Two great white sharks, one of which weighs more than a ton, are swimming through the Gulf of Mexico toward Texas ... maybe. Both were tagged by researchers off Cape Cod in August, and you can follow the sharks' path at Ocearch.org, the Houston Chronicle reports. Every time they surface (a fairly unpredictable movement), their tags alert researchers; one also has a Twitter account. Katharine, who weighed 2,300 pounds and measured 14 feet long when she was tagged, last appeared on Wednesday roughly 50 miles south of Cape San Blas in the Florida Panhandle. But the scientists tracking her just don't know if she will "turn west towards Texas or ... turn back and go out into deeper water," Bob Hueter explains to Reuters.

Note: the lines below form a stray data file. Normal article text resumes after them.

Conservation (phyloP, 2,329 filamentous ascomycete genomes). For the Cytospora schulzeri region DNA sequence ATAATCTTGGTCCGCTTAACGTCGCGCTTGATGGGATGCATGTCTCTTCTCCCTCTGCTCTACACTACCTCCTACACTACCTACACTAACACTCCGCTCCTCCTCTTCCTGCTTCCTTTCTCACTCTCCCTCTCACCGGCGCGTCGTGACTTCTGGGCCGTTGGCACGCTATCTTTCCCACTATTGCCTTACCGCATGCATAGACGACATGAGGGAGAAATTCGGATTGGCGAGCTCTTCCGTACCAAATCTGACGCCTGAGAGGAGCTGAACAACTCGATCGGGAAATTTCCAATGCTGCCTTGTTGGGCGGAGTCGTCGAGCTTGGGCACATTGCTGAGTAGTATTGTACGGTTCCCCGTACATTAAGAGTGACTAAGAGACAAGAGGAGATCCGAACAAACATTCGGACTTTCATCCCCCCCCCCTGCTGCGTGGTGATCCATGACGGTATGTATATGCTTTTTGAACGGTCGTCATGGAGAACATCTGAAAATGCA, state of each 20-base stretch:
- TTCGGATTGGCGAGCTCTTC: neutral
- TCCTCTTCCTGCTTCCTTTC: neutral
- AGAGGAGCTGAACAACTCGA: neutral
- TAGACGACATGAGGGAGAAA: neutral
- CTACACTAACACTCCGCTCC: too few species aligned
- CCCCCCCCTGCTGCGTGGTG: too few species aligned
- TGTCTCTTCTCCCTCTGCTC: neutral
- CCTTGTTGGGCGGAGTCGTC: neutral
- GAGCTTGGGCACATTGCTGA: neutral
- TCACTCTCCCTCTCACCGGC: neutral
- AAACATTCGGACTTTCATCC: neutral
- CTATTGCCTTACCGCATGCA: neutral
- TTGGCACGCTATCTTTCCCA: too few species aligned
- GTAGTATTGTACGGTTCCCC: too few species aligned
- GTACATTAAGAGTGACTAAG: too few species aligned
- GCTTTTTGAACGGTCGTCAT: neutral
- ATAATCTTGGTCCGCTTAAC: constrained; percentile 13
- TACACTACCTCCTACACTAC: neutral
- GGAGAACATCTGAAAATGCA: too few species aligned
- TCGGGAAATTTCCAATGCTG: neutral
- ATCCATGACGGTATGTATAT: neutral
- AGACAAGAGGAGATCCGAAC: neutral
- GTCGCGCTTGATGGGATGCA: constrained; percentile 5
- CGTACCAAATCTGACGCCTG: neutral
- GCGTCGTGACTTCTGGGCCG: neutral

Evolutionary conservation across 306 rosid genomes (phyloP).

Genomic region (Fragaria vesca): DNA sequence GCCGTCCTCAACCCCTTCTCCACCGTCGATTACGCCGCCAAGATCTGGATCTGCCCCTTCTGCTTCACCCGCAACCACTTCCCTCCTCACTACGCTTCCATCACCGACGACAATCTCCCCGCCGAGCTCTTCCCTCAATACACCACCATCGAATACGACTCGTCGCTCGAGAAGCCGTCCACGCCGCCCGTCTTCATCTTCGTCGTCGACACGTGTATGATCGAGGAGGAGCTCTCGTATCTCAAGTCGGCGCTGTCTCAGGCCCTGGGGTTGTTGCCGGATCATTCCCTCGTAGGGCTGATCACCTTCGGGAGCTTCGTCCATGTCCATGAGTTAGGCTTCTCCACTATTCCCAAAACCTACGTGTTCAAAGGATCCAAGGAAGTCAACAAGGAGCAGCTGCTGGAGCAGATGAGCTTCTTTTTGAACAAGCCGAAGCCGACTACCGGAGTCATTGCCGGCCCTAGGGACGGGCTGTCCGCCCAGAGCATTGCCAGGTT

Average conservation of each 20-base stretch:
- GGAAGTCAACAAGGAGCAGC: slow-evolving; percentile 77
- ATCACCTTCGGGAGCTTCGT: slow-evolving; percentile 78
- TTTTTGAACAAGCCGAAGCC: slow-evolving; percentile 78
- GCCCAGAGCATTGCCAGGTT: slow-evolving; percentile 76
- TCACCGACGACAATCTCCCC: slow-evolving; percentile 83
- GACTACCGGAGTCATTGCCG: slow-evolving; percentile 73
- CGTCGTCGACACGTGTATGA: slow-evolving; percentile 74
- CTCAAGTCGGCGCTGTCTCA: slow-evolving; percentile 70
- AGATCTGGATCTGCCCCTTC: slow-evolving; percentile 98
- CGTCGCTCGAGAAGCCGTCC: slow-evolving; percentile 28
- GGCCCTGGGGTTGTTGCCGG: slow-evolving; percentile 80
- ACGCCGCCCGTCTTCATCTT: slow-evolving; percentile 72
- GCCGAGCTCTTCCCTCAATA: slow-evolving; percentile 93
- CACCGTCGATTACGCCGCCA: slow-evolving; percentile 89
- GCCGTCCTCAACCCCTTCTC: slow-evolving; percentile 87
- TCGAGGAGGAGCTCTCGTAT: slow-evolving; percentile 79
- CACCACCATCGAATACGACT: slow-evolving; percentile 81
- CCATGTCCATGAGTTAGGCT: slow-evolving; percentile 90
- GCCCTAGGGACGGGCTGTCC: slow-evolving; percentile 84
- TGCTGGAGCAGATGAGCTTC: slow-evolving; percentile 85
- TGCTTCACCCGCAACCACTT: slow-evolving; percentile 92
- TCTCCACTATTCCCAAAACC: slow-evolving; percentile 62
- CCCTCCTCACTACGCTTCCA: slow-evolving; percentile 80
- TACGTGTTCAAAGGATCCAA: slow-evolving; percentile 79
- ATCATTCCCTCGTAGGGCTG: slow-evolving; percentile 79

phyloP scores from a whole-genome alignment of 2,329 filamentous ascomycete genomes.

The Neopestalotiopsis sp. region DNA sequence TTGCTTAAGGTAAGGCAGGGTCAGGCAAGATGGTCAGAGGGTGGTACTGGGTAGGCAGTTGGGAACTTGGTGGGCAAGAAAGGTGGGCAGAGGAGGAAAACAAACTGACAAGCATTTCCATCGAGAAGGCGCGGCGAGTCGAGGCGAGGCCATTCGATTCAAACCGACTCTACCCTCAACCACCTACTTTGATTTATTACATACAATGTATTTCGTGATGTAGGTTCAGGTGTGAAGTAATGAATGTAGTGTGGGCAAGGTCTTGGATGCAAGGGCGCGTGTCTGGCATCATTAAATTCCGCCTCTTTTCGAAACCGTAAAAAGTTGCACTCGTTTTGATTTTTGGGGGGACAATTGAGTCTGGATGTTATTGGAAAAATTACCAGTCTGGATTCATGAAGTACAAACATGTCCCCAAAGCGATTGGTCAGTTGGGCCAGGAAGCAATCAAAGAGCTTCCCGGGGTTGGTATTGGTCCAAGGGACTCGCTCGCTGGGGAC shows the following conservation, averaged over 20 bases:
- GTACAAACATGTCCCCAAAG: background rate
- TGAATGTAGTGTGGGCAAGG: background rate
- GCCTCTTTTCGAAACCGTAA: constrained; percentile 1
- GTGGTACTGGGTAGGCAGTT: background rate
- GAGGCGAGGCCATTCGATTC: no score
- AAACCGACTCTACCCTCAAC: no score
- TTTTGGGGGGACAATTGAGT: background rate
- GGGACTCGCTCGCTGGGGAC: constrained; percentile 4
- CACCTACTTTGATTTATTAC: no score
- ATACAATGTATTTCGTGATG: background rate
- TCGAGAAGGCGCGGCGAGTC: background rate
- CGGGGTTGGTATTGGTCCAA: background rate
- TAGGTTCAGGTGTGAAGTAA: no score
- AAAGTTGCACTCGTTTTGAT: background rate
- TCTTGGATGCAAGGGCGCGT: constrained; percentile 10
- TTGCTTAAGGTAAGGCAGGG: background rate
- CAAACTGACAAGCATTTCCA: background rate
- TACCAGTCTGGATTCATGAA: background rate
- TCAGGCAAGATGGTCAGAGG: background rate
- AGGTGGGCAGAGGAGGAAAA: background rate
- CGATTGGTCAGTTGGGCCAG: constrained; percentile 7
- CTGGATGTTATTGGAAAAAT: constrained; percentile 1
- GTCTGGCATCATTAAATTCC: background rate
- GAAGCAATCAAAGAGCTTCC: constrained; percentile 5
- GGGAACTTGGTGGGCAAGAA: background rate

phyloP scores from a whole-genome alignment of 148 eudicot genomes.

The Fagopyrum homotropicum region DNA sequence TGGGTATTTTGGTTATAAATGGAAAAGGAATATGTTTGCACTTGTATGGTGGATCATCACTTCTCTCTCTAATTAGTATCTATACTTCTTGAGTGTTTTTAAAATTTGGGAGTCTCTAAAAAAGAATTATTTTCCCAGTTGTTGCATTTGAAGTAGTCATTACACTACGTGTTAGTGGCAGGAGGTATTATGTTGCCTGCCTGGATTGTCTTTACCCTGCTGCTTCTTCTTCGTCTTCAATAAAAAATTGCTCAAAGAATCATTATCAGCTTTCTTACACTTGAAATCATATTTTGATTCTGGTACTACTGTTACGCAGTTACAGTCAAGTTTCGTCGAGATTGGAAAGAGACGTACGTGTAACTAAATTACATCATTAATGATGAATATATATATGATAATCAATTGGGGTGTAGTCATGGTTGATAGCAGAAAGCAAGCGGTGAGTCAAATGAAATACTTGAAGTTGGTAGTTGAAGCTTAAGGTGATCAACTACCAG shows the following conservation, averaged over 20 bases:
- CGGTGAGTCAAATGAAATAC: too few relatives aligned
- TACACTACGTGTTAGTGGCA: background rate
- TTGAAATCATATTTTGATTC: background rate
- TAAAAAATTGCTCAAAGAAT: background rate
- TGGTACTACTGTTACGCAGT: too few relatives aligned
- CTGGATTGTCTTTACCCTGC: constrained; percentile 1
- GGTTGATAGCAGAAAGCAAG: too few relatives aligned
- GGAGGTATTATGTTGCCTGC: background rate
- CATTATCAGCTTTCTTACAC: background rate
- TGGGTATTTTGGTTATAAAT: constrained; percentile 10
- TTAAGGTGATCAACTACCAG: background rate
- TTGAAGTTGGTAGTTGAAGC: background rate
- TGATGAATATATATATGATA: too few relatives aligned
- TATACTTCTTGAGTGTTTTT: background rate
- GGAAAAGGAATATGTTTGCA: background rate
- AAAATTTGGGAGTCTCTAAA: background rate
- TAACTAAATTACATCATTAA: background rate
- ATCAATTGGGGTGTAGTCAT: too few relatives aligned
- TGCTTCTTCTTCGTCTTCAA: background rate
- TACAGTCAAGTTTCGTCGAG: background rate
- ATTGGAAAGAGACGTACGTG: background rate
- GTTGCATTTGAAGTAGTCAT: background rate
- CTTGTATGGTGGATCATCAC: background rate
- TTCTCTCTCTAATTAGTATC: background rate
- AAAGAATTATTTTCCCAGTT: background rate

She's swum some 5,000 miles since August, staying near the coast on her journey. Betsy weighed 1,400 pounds and was 12 feet, 7 inches long when she was tagged, but both sharks have probably gotten bigger since then. Betsy was last spotted June 5, some 120 miles west of Sanibel, Fla. "Every animal is causing us to reset what we thought was going on," Hueter tells USA Today. For instance, he tells the Chronicle, experts previously believed the sharks went to the Gulf in the winter, when the waters aren't as warm; the expectation was that they'd summer off Cape Cod, and feed on seals there. (Let's hope they don't run into a 'mystery monster' like the one that recently ate a 9-foot great white shark in Australia.)